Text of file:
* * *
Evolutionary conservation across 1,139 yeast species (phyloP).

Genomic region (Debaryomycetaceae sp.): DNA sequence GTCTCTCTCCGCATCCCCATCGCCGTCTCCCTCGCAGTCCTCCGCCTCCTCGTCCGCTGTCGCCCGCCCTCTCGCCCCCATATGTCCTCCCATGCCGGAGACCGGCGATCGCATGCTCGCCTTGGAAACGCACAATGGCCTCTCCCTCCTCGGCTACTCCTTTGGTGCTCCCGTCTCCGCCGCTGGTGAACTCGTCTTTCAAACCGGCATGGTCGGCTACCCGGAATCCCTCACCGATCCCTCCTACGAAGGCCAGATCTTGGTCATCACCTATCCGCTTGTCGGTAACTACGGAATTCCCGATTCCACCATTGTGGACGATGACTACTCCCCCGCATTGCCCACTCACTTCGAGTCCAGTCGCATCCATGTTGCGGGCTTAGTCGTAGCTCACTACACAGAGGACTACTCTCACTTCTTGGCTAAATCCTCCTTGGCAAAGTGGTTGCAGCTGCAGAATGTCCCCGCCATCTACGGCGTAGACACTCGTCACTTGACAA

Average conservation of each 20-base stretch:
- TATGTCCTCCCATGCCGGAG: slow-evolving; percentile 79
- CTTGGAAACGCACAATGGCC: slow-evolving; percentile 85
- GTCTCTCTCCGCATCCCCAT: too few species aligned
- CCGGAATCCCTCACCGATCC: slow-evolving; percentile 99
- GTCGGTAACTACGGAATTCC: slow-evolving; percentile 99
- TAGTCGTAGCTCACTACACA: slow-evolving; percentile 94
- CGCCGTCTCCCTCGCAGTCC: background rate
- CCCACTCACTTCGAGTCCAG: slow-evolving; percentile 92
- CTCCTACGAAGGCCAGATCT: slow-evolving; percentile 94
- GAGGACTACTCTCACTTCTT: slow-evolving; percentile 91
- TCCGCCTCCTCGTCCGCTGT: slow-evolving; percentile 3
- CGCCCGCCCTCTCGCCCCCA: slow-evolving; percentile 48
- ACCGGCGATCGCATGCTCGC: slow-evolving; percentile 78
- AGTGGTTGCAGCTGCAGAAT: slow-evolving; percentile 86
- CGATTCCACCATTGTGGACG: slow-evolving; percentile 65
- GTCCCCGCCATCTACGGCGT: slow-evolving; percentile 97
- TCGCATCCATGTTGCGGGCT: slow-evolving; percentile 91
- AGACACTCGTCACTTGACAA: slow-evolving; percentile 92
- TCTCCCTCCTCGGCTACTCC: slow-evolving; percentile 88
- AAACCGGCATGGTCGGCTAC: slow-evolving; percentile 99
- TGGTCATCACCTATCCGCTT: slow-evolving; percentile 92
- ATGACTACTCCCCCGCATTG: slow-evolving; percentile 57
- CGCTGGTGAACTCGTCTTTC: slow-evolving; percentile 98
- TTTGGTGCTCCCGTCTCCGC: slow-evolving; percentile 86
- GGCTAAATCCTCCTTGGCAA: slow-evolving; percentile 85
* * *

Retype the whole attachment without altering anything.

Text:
Evolutionary conservation across 1,139 yeast species (phyloP).

Genomic region (Debaryomycetaceae sp.): DNA sequence GTCTCTCTCCGCATCCCCATCGCCGTCTCCCTCGCAGTCCTCCGCCTCCTCGTCCGCTGTCGCCCGCCCTCTCGCCCCCATATGTCCTCCCATGCCGGAGACCGGCGATCGCATGCTCGCCTTGGAAACGCACAATGGCCTCTCCCTCCTCGGCTACTCCTTTGGTGCTCCCGTCTCCGCCGCTGGTGAACTCGTCTTTCAAACCGGCATGGTCGGCTACCCGGAATCCCTCACCGATCCCTCCTACGAAGGCCAGATCTTGGTCATCACCTATCCGCTTGTCGGTAACTACGGAATTCCCGATTCCACCATTGTGGACGATGACTACTCCCCCGCATTGCCCACTCACTTCGAGTCCAGTCGCATCCATGTTGCGGGCTTAGTCGTAGCTCACTACACAGAGGACTACTCTCACTTCTTGGCTAAATCCTCCTTGGCAAAGTGGTTGCAGCTGCAGAATGTCCCCGCCATCTACGGCGTAGACACTCGTCACTTGACAA

Average conservation of each 20-base stretch:
- TATGTCCTCCCATGCCGGAG: slow-evolving; percentile 79
- CTTGGAAACGCACAATGGCC: slow-evolving; percentile 85
- GTCTCTCTCCGCATCCCCAT: too few species aligned
- CCGGAATCCCTCACCGATCC: slow-evolving; percentile 99
- GTCGGTAACTACGGAATTCC: slow-evolving; percentile 99
- TAGTCGTAGCTCACTACACA: slow-evolving; percentile 94
- CGCCGTCTCCCTCGCAGTCC: background rate
- CCCACTCACTTCGAGTCCAG: slow-evolving; percentile 92
- CTCCTACGAAGGCCAGATCT: slow-evolving; percentile 94
- GAGGACTACTCTCACTTCTT: slow-evolving; percentile 91
- TCCGCCTCCTCGTCCGCTGT: slow-evolving; percentile 3
- CGCCCGCCCTCTCGCCCCCA: slow-evolving; percentile 48
- ACCGGCGATCGCATGCTCGC: slow-evolving; percentile 78
- AGTGGTTGCAGCTGCAGAAT: slow-evolving; percentile 86
- CGATTCCACCATTGTGGACG: slow-evolving; percentile 65
- GTCCCCGCCATCTACGGCGT: slow-evolving; percentile 97
- TCGCATCCATGTTGCGGGCT: slow-evolving; percentile 91
- AGACACTCGTCACTTGACAA: slow-evolving; percentile 92
- TCTCCCTCCTCGGCTACTCC: slow-evolving; percentile 88
- AAACCGGCATGGTCGGCTAC: slow-evolving; percentile 99
- TGGTCATCACCTATCCGCTT: slow-evolving; percentile 92
- ATGACTACTCCCCCGCATTG: slow-evolving; percentile 57
- CGCTGGTGAACTCGTCTTTC: slow-evolving; percentile 98
- TTTGGTGCTCCCGTCTCCGC: slow-evolving; percentile 86
- GGCTAAATCCTCCTTGGCAA: slow-evolving; percentile 85